Coffee is America’s Leading Antioxidant

A new study shows that Americans get more antioxidants from coffee than any other source. Unfortunately, this is an indication of poor dietary habits, not the wonders of coffee.

Coffee is leading source of antioxidants in U.S. (Chicago Tribune)

Coffee provides more healthful antioxidants than any other food or beverage in the American diet, according to a study released Sunday. The findings are by Joe Vinson, a chemistry professor at the University of Scranton in Pennsylvania. His findings were released in conjunction with the annual convention of the American Chemical Society in Washington. Antioxidants are thought to help battle cancer and provide other health benefits.

Vinson said his team analyzed the antioxidant content of more than 100 different food items. They found that the average adult consumes 1,299 milligrams of antioxidants daily from coffee. The closest competitor was tea at 294 milligrams.

That does not mean coffee is a substitute for antioxidant-rich fruit and vegetables. “Unfortunately, consumers are still not eating enough fruits and vegetables,” Vinson said.

Of course, coffee is more enjoyable than broccoli.

FILED UNDER: Uncategorized, , , ,
James Joyner
About James Joyner
James Joyner is Professor and Department Head of Security Studies at Marine Corps University's Command and Staff College. He's a former Army officer and Desert Storm veteran. Views expressed here are his own. Follow James on Twitter @DrJJoyner.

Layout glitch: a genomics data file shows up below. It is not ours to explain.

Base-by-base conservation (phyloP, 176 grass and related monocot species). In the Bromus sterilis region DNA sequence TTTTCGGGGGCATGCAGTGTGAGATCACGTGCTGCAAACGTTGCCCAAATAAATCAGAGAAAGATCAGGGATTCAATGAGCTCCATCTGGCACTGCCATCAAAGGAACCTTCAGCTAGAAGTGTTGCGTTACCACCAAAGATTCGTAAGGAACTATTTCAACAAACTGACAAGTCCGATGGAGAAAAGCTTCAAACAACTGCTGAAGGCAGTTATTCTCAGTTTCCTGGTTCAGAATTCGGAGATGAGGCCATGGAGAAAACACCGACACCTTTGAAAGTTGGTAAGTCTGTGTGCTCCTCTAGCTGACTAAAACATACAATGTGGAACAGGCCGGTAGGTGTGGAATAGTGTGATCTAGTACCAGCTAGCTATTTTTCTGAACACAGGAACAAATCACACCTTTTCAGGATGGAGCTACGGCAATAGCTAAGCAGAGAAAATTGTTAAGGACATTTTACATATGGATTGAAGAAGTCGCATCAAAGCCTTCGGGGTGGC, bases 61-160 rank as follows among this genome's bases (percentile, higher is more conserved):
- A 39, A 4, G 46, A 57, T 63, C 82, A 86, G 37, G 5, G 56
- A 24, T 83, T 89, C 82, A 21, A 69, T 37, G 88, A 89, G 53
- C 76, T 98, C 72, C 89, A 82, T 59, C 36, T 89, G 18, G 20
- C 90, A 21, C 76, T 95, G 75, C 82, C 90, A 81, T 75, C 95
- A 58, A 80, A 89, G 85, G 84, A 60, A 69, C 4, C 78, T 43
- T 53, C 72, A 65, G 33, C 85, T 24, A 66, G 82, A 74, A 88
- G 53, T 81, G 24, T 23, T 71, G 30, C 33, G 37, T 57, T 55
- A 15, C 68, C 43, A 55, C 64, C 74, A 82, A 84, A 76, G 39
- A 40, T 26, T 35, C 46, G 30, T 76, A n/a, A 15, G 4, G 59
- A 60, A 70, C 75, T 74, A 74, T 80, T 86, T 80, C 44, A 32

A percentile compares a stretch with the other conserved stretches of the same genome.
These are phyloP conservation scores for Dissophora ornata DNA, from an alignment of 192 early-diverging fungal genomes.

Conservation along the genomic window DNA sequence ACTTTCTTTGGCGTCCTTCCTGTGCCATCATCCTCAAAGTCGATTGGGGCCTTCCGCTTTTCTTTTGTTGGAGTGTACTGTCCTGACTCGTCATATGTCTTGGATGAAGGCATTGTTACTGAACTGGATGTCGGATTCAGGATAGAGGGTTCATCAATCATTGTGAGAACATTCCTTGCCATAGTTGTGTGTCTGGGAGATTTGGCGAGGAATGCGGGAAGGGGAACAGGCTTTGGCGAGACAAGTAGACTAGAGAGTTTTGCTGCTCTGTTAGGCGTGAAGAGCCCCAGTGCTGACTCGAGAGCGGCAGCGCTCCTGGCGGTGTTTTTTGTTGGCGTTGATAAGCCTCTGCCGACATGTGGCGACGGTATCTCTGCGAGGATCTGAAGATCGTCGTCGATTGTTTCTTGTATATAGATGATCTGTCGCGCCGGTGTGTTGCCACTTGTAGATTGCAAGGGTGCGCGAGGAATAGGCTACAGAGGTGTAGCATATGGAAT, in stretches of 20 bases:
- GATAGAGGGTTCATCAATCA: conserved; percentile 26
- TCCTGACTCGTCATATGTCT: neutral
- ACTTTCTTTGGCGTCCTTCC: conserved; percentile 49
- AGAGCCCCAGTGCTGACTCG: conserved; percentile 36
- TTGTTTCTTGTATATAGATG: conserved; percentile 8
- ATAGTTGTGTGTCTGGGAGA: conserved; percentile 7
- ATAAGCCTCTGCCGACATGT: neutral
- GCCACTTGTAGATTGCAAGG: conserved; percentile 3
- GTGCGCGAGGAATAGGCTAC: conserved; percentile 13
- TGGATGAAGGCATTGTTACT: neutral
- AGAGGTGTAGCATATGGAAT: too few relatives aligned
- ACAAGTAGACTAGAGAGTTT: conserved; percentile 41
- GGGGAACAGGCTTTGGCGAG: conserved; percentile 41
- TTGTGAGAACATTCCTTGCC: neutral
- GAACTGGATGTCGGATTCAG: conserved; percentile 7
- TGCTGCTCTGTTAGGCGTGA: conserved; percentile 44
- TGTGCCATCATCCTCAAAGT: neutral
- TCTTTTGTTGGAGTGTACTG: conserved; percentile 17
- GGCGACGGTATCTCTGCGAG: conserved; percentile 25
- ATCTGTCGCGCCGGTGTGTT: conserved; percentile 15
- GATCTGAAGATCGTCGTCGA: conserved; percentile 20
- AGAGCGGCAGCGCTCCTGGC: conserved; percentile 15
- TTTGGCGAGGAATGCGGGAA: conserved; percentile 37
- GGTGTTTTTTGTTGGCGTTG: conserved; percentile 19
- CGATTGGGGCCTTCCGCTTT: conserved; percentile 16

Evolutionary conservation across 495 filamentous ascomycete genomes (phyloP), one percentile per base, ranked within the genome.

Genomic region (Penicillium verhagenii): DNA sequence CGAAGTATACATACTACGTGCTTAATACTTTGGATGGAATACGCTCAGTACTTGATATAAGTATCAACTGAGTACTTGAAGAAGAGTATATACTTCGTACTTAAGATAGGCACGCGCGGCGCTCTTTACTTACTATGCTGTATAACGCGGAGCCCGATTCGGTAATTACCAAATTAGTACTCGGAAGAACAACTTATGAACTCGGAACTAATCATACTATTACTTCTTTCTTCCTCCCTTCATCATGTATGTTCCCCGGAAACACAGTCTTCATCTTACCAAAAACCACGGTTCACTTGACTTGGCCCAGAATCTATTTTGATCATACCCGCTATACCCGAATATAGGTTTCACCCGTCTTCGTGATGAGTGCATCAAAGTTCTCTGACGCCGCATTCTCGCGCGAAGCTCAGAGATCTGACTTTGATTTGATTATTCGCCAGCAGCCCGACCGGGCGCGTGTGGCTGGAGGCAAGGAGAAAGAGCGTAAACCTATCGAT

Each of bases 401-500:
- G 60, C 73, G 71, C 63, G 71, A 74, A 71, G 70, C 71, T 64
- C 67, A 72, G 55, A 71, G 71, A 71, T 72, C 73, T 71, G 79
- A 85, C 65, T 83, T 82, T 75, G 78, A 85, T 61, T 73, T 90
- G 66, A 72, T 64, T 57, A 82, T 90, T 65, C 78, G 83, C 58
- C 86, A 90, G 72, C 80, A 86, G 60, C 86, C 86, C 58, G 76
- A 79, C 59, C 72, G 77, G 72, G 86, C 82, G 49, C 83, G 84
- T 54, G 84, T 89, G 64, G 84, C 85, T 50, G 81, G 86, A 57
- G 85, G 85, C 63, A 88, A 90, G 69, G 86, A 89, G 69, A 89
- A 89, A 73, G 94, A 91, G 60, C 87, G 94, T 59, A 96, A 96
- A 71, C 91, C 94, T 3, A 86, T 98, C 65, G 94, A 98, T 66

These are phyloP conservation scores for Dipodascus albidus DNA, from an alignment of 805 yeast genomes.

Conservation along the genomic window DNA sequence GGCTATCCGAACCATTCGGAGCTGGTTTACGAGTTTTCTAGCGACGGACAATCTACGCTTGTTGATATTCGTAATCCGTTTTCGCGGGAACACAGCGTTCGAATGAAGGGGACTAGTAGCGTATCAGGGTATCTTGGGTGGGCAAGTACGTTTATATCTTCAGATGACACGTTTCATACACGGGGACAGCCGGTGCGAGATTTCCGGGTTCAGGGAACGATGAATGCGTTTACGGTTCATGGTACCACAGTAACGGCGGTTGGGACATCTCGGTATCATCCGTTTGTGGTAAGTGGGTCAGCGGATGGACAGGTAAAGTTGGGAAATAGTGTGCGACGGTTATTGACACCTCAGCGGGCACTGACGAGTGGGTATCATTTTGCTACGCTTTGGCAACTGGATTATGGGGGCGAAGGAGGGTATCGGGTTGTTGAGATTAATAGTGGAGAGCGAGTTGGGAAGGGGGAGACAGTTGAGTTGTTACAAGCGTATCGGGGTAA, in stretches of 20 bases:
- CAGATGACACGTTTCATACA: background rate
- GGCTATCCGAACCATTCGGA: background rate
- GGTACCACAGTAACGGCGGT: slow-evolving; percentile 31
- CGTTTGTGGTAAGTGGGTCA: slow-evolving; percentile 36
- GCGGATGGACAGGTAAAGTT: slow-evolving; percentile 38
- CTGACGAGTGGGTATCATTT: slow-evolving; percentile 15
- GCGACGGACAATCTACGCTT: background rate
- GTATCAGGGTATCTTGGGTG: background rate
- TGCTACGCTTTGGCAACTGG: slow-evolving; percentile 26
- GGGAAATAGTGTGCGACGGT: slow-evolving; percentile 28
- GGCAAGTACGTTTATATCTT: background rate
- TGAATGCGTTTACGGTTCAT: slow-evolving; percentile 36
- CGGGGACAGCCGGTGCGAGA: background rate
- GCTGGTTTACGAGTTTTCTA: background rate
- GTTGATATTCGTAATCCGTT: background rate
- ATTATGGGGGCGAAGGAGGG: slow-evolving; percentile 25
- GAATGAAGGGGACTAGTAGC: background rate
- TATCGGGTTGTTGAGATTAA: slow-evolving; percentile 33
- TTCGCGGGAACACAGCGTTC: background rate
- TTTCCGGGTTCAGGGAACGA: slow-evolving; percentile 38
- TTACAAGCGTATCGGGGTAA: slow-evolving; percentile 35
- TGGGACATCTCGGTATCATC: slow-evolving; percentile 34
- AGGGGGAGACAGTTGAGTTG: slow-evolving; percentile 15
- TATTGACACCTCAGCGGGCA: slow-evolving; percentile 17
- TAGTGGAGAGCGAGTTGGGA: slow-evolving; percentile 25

1. Fitch says:

    YAY For coffee! I think I’ll go get me some more.

  2. Mike Schulze says:

    Dear Doctor Jay,

    We have a new antioxidant drink that is a combination of unprocessed Cocoa powder and the Acai Berry (from South American rain forest) and also contains: cayenne pepper, cinnamon, grape and blue berry pulp plus the natural sweetener, Agave.

    Antioxidant values are the capacity to absorb free radicals. The ORAC (Oxygen Radical Absorbance Capacity) value as determined by the US Department of Agriculture measure the capacity of foods to absorb oxygen free radicals. The government recommends 6,000 ORAC units per day. On average, an American would get 16-20% of that requirement from her or his diet. The deficit explains why we rank lower on the morbidity tables and are in poorer health later in life than many other countries, even with our enormous expenditures on health care.

    One ounce of our drink, taken before meals, three times per day as a dietary supplement yields 8,640 ORAC units per day.

    There are numerous benefits related to meeting/exceeding the daily minimum antioxidant recommendations of the USDA.

    Thanks for listening.